t and r are, respectively, the time and the position vector with which we measure the disturbance, and α is the original phase difference relative to the other components of the wave.
We speak of waves being in phase if the difference between the phases of the components is an integer multiple of 2π, and we say that the waves are in opposition of phase if that difference is an odd multiple of π. For an easy mathematical treatment to keep track of the relations between phases of the wave components, these terms are usually expressed in an exponential notation, where the exponential imaginary unit i means a phase difference of +π/2.
Possible states of interference of two
waves shown at the top, having identical amplitude and frequency. The wave drawn at the bottom (bold line) shows the result of the interference, which has maximum amplitude when interfering waves overlap, i.e. they are in phase. Complete destructive interference is obtained (resulting wave vanishes) when the maxima of one of the component waves coincide with the minima of the other, i.e., when the two waves are in phase opposition. Animation taken from The Pennsylvania State University 
Undulatory disturbance corresponding to the combination of two elementary waves (blue and green) of similar wavelengths (λ, λ), with the same amplitude (A, A) and relative difference of phase α. The disturbance is moving from left to right with a velocity v. The sum of these two elementary waves produces a wave (sum of the individual ones) depicted in red (λ). 
The total disturbance of two noncoherent sources is just the sum of the individual intensities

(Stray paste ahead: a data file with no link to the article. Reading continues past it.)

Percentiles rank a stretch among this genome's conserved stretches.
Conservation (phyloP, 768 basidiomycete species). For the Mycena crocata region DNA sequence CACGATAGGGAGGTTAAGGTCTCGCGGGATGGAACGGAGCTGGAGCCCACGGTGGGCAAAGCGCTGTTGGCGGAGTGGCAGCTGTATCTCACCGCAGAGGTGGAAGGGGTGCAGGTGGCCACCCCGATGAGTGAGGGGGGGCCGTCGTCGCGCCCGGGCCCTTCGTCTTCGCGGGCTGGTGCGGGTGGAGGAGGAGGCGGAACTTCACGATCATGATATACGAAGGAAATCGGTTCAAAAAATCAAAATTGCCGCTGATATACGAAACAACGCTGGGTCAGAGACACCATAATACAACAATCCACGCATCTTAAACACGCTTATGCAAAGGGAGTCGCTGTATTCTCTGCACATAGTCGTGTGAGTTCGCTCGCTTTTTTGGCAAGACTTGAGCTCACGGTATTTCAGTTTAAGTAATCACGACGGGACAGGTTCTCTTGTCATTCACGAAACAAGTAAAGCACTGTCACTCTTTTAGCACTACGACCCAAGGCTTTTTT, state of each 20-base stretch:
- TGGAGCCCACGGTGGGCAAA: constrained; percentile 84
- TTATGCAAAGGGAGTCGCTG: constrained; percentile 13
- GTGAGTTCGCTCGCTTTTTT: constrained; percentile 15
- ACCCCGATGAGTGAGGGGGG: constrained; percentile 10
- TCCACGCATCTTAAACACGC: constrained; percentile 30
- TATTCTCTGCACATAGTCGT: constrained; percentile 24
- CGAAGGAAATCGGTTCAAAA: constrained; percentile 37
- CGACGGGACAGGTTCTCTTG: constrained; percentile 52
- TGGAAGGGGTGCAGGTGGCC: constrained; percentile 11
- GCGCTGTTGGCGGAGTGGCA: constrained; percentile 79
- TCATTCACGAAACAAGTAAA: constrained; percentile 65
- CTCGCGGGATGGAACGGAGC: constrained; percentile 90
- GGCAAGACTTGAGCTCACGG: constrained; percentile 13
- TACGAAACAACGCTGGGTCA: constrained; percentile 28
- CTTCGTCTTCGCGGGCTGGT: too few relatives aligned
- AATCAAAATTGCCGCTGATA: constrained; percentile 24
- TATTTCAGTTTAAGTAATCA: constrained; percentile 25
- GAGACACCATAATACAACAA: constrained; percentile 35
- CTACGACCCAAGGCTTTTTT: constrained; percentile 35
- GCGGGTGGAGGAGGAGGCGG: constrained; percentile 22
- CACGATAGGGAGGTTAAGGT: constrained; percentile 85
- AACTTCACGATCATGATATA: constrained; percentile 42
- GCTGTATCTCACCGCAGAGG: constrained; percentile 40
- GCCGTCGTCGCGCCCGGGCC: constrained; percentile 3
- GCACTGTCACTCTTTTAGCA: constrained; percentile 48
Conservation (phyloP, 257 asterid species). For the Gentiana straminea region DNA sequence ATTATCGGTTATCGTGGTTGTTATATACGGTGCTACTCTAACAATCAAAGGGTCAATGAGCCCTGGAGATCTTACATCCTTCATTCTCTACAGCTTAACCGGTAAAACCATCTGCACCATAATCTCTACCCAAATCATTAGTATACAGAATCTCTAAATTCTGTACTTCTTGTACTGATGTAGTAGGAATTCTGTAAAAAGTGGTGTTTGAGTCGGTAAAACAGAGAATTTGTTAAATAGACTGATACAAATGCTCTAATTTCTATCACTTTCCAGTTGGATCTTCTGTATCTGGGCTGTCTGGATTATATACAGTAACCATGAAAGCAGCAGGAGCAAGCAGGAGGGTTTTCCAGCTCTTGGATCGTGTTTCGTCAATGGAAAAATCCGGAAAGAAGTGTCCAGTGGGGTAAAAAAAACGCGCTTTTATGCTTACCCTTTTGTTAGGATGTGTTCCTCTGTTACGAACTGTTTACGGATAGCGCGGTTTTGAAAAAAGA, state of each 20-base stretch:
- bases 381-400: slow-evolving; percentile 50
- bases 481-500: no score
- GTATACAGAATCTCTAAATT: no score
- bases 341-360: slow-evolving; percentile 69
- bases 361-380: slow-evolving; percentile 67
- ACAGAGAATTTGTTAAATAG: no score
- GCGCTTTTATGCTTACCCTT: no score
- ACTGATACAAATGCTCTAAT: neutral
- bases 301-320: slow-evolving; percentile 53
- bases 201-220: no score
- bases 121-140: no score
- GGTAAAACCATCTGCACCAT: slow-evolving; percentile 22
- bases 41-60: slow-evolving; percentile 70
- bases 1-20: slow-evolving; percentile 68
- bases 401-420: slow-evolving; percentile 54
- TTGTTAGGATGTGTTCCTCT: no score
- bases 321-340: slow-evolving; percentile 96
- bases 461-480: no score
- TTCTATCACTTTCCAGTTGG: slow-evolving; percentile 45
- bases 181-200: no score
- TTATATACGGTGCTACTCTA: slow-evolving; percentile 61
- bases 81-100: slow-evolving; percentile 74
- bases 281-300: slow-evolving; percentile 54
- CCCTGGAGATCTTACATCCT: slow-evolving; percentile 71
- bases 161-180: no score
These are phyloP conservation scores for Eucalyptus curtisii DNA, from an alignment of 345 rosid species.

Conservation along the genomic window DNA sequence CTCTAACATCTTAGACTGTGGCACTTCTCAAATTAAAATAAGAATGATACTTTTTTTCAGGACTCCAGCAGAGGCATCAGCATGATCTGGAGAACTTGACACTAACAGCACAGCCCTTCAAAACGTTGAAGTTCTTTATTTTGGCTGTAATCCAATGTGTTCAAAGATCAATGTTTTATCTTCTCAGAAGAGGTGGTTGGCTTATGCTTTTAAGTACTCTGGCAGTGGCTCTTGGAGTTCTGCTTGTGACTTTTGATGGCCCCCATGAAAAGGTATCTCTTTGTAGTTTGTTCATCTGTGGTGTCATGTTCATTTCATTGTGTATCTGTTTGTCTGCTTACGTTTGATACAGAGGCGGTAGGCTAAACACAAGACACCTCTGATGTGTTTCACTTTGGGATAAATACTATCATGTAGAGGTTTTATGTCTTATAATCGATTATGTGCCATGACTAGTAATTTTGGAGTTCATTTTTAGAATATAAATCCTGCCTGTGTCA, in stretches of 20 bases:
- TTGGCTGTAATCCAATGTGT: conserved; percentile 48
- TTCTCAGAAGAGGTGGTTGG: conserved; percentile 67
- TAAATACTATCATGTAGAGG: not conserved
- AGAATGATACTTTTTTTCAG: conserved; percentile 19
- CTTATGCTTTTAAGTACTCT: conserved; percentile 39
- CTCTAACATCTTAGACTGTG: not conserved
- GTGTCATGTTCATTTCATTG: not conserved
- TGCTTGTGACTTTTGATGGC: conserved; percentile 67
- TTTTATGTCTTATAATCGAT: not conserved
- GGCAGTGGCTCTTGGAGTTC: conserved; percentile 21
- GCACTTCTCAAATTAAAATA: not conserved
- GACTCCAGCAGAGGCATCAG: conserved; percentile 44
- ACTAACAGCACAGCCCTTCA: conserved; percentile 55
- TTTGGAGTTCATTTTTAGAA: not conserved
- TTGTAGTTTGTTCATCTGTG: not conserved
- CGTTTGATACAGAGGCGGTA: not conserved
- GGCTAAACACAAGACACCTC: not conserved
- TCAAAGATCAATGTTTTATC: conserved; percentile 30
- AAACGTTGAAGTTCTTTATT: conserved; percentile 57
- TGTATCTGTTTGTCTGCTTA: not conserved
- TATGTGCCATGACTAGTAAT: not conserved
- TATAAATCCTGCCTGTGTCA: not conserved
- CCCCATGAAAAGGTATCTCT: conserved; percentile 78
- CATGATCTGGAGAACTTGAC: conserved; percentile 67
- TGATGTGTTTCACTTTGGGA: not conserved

To model the composition of simple trigonometric waves (of type sine or cosine, or in their imaginary exponential form) the Fresnel representation is normally used. In this representation it is assumed that each wave oscilates around the X axis, as the projection of the circular motion of a vector of length equal to its amplitude and with an angular speed equal to the wave pulse ω. In this way, the resultant wave can be obtained by adding the individual vectors and projecting the resultant vector over the same X axis.
Fresnel (or Argand)
representation in which is shown the composition of several
individual waves (f_{j}).
F is the amplitude of the resultant wave and Φ its phase. 
Interaction of Xrays with matter
Xray waves interact with matter through the electrons contained in atoms, which are moving at speeds much slower than light. When the electromagnetic radiation (the Xrays) reaches an electron (a charged particle) it becomes a secondary source of electromagnetic radiation that scatters the incident radiation.
According to the wavelength and phase relationships of the scattered radiation, we can refer to elastic processes (or inelastic processes: Compton scattering), depending if the wavelength does not change (or changes), and to coherence (or incoherence) if the phase relations are maintained (or not maintaned) over time and space.